Net Zero

13 DEC 2023


Queen's Medical Centre (QMC) in Nottingham is undergoing a major window replacement project to improve energy efficiency – saving an estimated £5m a year in energy costs a year.

Willmott Dixon has been brought in to deliver the work by E.ON, which has partnered with Nottingham University Hospitals (NUH) NHS Trust on its 15-year programme to decarbonise the hospital. 

More than two miles of windows have already been replaced with modern frames made from 80% recycled aluminium. 

Nick Gibb, deputy managing director at Willmott Dixon, said: “Working alongside E.ON, this window refit initiative is part of a long-term proactive approach to tackle the climate crisis, something which hugely benefits NUH Trust in the form of cost savings and creating a better environment for patients and staff.

“A key part of this project was about ensuring QMC can care for its patients as normal, and we are proud to have been recognised as sustainability experts within the healthcare sector who are able to overcome the challenges posed by working in a live hospital environment.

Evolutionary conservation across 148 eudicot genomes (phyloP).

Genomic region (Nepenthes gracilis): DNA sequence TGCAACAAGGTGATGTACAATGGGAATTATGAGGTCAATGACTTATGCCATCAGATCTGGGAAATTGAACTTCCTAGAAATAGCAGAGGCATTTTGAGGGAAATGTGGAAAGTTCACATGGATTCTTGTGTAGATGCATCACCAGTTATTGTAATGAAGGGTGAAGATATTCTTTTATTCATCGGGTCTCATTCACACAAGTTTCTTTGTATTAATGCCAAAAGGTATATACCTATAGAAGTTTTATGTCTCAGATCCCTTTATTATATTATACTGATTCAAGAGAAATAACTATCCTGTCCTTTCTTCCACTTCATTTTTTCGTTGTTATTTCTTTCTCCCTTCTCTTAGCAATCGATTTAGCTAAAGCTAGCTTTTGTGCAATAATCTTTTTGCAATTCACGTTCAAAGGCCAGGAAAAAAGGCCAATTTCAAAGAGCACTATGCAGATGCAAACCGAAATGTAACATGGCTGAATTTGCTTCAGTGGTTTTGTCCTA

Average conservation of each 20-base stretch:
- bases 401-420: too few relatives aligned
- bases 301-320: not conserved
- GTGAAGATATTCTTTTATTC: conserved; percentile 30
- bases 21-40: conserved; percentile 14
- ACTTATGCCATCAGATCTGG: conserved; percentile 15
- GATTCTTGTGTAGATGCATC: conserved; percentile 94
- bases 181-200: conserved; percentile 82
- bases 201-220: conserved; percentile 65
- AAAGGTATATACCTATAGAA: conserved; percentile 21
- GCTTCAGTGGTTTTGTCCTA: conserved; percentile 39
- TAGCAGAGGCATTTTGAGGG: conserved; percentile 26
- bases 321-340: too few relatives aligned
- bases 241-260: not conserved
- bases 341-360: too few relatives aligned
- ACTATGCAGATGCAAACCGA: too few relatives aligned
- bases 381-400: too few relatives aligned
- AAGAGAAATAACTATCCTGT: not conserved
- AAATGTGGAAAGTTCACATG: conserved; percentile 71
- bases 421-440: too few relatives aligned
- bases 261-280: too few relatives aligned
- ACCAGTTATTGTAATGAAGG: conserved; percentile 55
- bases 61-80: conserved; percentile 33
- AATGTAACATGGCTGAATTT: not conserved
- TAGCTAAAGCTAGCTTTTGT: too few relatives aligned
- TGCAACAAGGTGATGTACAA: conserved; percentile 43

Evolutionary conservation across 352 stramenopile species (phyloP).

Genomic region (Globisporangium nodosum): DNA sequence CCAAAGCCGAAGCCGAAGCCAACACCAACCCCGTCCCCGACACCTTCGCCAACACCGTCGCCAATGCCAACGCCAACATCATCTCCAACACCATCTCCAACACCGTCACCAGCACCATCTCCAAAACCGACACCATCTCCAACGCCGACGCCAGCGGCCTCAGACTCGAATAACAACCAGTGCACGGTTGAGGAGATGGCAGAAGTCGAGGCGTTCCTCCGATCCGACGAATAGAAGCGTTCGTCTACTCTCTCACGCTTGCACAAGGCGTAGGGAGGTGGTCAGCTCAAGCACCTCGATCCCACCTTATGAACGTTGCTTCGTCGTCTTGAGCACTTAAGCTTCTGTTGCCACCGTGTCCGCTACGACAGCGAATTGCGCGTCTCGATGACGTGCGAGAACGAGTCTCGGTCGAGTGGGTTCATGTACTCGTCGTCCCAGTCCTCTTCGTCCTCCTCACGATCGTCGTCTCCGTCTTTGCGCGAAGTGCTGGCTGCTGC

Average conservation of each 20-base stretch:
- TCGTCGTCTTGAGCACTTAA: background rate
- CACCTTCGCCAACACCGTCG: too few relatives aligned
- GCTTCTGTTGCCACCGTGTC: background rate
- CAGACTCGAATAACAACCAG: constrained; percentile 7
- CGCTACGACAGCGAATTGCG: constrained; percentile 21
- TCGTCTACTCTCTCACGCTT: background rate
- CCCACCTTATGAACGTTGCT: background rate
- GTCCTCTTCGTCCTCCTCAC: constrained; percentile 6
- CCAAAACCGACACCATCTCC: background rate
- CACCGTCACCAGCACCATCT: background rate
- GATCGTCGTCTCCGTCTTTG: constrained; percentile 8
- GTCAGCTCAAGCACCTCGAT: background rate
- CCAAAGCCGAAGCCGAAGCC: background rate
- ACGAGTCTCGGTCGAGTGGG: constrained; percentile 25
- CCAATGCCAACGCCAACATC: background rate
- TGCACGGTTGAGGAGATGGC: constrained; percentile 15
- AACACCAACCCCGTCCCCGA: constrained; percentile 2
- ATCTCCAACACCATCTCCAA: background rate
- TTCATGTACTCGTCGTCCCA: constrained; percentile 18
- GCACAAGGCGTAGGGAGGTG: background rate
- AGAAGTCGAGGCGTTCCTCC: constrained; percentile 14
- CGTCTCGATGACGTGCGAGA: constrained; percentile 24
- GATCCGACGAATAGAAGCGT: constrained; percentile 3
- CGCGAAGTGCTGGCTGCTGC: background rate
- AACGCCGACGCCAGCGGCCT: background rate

“We are grateful to E.ON, NUH Trust and our delivery partners for their collaborative effort to achieve our shared goal of improving QMC’s offering for patients and staff, while reducing the hospital’s impact on the planet.”

Anthony May, chief executive of Nottingham University Hospitals NHS Trust, said: “This partnership demonstrates our significant commitment to environmental sustainability and offers a creative solution to meeting our energy needs and tackling climate change, whilst at the same time improving patient and staff comfort by allowing us to better manage temperatures within our buildings. 

“Innovative projects like these will play a hugely important role in helping us meet our ambitious goal of achieving a net zero carbon operation for heating and cooling system emissions by 2040.”

The existing windows have been in place since the hospital opened in 1977, and their high-performing double-glazed replacements will improve air tightness, heat retention and patient comfort.

The project will be completed in 2024 and will help the hospital to reduce its carbon emissions by 45% by 2030.

The new windows, which will cover an area of over 18,000 sq m, will be installed in all four of the hospital’s main blocks while the hospital remains fully operational.

It is being funded by the Public Sector Decarbonisation Scheme, which is administered by Salix Finance on behalf of the Department for Business Energy and Industrial Strategy (BEIS).

For more information on E.ON’s wider project with NUH Trust, visit


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